The Trade Show Must Go On

Brian Scott Lipton

For professionals in many industries, from fashion to event planning to technology, participating in a trade show is more than a mere annual ritual -- it is a necessary tool for achieving maximum exposure and optimizing success in business. Vendors can launch new products to large audiences, often resulting in major increases in sales; attendees can finally get “up close and personal” looks at innovations in their markets, and everyone gets the chance to meet up with old friends or network with new acquaintances.

These are just some of the reasons why, despite the so-called digital revolution, the global B2B trade show market was valued in 2019 at $34.4 billion, according to – with the U.S. market alone worth $15.6 billion. Then the Covid-19 pandemic hit the U.S. in March 2020 and kept most people home for well over a year, leading to the cancellation of almost every in-person show along with an enormous drop in revenue for the hospitality industries in large cities.

According to Vijay Dandapani, President and CEO of the Hotel Association of New York City, hotel occupancy for 2020 was 34% compared 89% for 2019. This year (2021), it is trending at around 45% and likely will remain around that given the lack of international travel (not started yet as no date has been set by the White House) as well as the absence of conventions, very few conferences and business travel. More importantly, revenues are down 60% compared to 2019 on a rolling 12-month basis (for the period ending September 2021). And the total workforce in the industry was 55,000 while about 20,000 are currently being employed.

“The vast majority of our industry lost 90 percent of its trade show business,” notes Laura Palker, the President and CEO of the National Trade Show Alliance, which was formed in the early days of the pandemic to help its members navigate this uncertain new terrain. “And while we’re just beginning to recover, we know there is still a bumpy road ahead of us.”

Indeed, even 18 months after Covid first shut down the U.S., it would be foolish to say everything (or anything) has returned to normal. Unfortunately, America has not even come close to reaching so-called “herd immunity,” with only 56 percent of the total U.S. population now being fully vaccinated, according to Our World of Data, leading to caution on the part or both organizers and attendees. Further, the highly contagious Delta variant of COVID has led to some shows that had been put back on the calendar being cancelled because of “safety concerns,” such as the National Association of Broadcasters’ October show in Las Vegas.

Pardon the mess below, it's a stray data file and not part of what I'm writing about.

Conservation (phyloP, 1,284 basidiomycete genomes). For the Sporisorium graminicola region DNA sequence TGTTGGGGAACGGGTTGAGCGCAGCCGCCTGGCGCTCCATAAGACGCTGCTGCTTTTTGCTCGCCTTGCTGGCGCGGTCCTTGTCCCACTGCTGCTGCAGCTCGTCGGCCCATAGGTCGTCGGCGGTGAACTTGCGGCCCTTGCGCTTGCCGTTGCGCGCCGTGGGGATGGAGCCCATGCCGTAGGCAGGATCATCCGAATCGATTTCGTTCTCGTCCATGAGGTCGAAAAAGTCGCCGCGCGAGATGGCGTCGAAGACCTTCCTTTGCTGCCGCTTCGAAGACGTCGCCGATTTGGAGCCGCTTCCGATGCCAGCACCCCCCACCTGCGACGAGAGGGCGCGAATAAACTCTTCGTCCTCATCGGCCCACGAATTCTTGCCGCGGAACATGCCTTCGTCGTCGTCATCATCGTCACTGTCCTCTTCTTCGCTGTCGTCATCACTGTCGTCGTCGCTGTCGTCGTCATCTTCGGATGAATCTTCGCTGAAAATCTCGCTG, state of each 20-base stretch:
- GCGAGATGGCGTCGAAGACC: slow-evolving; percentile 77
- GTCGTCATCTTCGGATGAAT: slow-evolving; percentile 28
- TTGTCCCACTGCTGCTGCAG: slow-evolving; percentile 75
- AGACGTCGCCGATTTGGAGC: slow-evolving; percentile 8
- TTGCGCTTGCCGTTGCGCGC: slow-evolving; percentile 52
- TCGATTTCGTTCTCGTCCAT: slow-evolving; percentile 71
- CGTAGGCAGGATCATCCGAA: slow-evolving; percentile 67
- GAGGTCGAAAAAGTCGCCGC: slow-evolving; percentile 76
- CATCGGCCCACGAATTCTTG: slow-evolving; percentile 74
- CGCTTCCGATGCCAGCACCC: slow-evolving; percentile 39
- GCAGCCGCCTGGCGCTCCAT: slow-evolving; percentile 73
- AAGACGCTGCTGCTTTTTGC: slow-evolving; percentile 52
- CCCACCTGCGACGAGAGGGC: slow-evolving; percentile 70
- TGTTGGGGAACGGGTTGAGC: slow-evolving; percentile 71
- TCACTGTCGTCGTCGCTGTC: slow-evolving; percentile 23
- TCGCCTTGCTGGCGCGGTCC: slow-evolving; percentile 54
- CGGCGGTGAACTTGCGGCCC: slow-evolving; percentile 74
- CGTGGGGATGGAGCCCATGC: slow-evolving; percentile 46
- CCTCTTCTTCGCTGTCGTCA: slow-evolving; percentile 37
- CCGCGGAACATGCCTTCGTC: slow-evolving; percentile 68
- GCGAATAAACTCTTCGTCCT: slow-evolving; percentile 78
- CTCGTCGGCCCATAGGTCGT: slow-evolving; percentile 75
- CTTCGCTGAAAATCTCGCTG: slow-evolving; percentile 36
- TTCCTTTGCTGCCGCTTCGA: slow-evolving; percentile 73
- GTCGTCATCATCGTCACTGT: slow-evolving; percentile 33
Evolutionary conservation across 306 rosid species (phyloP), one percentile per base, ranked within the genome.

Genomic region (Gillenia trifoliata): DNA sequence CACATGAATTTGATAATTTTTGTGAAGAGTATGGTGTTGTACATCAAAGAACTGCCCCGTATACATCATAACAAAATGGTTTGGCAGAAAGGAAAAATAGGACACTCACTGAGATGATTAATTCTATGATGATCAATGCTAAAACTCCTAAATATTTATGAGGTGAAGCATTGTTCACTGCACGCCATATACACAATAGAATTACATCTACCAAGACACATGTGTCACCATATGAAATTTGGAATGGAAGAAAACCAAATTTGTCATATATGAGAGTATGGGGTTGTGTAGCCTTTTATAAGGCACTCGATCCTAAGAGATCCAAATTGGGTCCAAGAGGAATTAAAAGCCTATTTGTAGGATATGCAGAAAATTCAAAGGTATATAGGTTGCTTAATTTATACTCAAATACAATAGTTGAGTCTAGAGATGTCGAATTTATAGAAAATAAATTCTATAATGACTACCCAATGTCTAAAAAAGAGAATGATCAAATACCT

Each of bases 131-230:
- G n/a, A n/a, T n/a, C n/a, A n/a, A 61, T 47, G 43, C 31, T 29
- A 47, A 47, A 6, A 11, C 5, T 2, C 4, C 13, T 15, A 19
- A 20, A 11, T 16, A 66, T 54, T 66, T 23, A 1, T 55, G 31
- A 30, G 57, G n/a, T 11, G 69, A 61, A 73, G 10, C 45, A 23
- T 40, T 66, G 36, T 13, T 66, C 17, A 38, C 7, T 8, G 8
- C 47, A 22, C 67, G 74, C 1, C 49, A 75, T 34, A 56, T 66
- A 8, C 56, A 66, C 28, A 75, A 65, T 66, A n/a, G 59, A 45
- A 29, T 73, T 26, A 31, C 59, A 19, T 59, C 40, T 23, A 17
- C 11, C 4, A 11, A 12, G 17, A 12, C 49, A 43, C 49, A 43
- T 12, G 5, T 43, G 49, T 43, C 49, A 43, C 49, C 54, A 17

Perhaps no group was more anxious to return to the trade show floor than the members of fashion industry – and they did so in droves this summer at such high-profile shows as Project Las Vegas, which saw an increased number of new retailers and new brands as compared to 2019, according to Kelly Helfman, commercial president of Informa Markets Fashion (which runs the show.)

Similarly, the summer 2021 Dallas Men’s Show turned out to be the largest in the show’s history. It featured more than 700 brands, including 143 new exhibitors, and attracted buyers from 40 states – a 200 percent increase in attendance over 2019 by retailers.

Another major men’s fashion show, the Chicago Collective, was an equally impressive industry success story. “I can tell you that we had the best show in my 24 years of doing this,” said Bruce Schedler, vice-president of the Chicago Collective & Stylemax Trade Show. “It was obvious to us that both buyers and sellers still place great value in a person-to-person seasonal marketplace. This kind of trade show is so much more immersive and insightful than the digital presentations we had to do during Covid.”


As for 2022, one can expect the trade show industry to revive in a big way, as such major events as TexWorld, the National Retail Federation’s Big Show, and CES (the world’s most influential technology trade show) are all on track for next year.

“Hundreds of executives have literally told us how much they need CES to meet new and existing customers, find partners, reach media and discover innovation,” says Gary Shapiro, President of CES. “Within the first day of registration, almost 1,100 companies have committed to exhibiting with us in Las Vegas. And from what we can tell, we’re expecting substantial growth in many industries, including automotive and digital healthcare.” The growth in attendance by such businesses as digital healthcare reflect market changes that have occurred not just since COVID but because of it, and underscore the importance of industries having the opportunity to strut their stuff.

“I think we all realize that getting together live is critical not just to our industry, but for a global economic recovery,” says Palker. “Virtually, we tend to only connect with who we know. But when we’re in person, we meet people we don’t know. And that can lead to the next great connection – or even the next great invention.”